Elisa, Princess of Orovalle, is, in her own words, fat and unremarkable. Though she has been marked by for greatness, she doesn't have the confidence in herself to really believe she will make an impact on her world as is expected of the bearer of the Godstone. The mystical Godstone is bestowed upon one person a century; this person carries a bright jewel in their navel that becomes a part of them - thrumming when the bearer prays or warning them of danger with ice shooting through their veins. Many bearers of the Godstone never accomplished anything of note before they died, others have been praised in the history books as great heroes completing their "Act of Service".
At 16, Elisa is married off to the beautiful king of Joya D'Arena. She learns early on that her king, while handsome, is not the kind of ruler who could lead his country through the impending war with a neighboring, godless nation. Elisa relies on her faith and wit to see her safely through her first weeks in the unfamiliar court. As Elisa finds her footing, she begins to learn more about her Godstone, things that were kept from her by those she loved most, and discovers more about the role she may play in defeating her nation's enemies and saving its people.
When Elisa is kidnapped by rebel bandits, she's introduced to life on the front lines. Her notions of war in the not-too-distant future become her immediate reality. She also finds herself falling for one of her kidnappers, the charismatic and kind Humberto. Her new life in the remote desert teaches her self-reliance, strengthens her faith, and cements the idea that her life will serve a greater purpose.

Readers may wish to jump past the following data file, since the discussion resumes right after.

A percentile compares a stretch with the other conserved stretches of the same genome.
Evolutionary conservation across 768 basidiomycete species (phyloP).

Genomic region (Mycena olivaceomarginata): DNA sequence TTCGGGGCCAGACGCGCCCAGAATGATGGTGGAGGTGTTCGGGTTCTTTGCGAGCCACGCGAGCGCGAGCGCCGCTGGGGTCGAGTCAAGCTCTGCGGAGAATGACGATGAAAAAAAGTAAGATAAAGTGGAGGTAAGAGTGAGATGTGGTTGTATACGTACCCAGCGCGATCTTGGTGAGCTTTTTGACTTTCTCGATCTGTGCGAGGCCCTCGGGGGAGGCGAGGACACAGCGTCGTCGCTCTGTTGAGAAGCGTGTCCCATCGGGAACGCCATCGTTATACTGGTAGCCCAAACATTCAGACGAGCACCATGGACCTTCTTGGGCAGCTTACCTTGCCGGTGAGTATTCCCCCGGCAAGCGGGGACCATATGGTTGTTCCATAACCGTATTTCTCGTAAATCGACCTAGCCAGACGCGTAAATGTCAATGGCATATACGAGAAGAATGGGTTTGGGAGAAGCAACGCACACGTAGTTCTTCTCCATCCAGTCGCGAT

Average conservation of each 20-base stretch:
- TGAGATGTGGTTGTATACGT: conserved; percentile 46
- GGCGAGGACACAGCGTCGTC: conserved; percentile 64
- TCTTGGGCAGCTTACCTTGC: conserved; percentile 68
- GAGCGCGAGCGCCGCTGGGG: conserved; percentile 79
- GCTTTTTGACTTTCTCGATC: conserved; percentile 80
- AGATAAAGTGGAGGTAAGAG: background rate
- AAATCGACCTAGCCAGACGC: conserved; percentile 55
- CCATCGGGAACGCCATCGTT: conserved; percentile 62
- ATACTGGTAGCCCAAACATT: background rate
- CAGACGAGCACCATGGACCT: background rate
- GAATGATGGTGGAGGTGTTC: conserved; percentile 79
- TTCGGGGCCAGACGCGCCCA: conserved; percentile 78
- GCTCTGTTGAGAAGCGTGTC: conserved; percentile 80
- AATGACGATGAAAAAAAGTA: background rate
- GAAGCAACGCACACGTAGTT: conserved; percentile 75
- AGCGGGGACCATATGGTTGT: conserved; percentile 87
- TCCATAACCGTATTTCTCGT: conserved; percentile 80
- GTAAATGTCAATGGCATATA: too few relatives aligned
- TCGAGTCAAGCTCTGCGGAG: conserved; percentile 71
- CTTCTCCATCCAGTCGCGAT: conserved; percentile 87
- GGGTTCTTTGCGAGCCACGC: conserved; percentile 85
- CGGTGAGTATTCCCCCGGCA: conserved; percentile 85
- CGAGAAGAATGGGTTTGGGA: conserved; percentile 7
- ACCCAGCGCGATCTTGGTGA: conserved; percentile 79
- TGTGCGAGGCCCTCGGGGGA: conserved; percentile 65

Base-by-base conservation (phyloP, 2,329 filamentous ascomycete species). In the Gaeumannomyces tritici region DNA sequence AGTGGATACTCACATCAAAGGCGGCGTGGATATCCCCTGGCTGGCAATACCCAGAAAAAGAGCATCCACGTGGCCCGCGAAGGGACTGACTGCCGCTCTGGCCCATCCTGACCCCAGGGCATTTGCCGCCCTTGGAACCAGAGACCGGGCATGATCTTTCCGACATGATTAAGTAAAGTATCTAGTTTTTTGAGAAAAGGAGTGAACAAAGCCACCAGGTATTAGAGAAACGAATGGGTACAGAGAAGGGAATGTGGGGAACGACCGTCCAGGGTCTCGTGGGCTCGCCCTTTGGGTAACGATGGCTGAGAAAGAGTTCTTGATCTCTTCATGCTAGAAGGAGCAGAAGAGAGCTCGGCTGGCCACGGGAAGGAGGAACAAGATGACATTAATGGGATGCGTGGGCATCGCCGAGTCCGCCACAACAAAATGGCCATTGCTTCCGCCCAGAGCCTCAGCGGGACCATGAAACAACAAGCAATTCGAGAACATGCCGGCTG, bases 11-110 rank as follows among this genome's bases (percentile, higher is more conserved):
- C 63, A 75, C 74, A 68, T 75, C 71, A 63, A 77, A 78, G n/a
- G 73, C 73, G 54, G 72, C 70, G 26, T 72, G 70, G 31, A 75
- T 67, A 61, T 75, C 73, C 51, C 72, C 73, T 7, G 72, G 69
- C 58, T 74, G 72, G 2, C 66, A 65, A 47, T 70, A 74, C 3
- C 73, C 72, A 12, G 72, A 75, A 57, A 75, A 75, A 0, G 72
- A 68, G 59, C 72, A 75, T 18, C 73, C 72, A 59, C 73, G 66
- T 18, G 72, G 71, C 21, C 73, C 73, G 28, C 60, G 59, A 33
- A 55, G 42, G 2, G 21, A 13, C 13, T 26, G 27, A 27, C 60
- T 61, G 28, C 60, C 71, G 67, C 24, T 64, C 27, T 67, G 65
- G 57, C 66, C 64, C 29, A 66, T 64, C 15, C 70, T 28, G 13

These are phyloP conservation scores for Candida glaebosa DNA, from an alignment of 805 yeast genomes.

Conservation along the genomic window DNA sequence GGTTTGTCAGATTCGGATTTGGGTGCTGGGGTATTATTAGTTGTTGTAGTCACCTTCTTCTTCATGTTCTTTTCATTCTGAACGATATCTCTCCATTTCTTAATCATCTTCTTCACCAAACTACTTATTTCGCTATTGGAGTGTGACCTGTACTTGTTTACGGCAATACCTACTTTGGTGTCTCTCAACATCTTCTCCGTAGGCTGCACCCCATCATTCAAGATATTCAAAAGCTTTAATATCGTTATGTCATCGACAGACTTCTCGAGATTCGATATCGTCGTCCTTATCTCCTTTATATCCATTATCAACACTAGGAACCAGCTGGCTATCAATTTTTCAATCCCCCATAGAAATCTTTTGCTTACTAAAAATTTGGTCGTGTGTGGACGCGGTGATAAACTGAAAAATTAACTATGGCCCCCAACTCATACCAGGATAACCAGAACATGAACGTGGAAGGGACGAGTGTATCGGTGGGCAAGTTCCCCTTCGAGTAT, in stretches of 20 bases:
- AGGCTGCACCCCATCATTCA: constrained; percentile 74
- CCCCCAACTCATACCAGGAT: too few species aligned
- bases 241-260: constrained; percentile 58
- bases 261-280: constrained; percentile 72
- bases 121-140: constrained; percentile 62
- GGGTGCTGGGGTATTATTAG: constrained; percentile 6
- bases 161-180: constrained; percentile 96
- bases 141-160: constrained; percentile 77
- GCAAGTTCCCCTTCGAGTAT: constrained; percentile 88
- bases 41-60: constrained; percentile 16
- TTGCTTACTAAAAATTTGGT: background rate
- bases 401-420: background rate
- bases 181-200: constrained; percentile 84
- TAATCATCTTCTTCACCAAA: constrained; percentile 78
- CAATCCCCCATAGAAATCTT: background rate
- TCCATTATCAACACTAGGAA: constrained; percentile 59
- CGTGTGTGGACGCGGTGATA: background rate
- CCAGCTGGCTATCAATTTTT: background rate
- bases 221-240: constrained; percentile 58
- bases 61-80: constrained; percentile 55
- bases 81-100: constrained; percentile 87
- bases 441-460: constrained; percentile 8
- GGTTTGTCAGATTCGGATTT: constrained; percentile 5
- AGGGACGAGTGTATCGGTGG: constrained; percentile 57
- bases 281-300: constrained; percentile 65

Generally, I liked this book. The magic element was different from what I usually find in YA fantasy with its overt religious tones. More than once I found myself asking if this was a Christian fiction novel, but it never bothered me. I enjoyed the transformation of Elisa's character to a strong, independent woman worthy to be a queen to the people she'd grown to love. However, I never understood why she was the self-hating mess we met in the first chapter. I feel that Carlson could have focused more attention on how Elisa had come to be what she was.
When the plot moved to the kidnapping stage, I almost quit. I wasn't invested in Elisa and was irritated that she was moved so quickly from her new life before I had my fill of court intrigue. I'm glad I stuck it out because her story became more interesting with every chapter. The quasi-romance between Elisa and Humberto never felt central to the story. It's not clear whether Carlson did this on purpose to keep us focused on Elisa's journey of faith or because it wasn't well executed. When the dreaded L-word comes up, I better be clamoring for it or else it feels forced. This felt forced.
Despite a number of typical YA plot twists, there were a couple near the end that caught me off guard, which I appreciated. (Sometimes I like to be wrong about where I think a story will go. Keeps me on my toes!)
The second book in the series (sigh) is due out this month. I'll add it to my list, but I'm not in a rush to get my hands on the next installment. Take that for what it's worth.
Educate yourself on the topic in this post:
- The Girl of Fire and Thorns by Rae Carlson: http://www.goodreads.com/book/show/10429092-the-girl-of-fire-and-thorns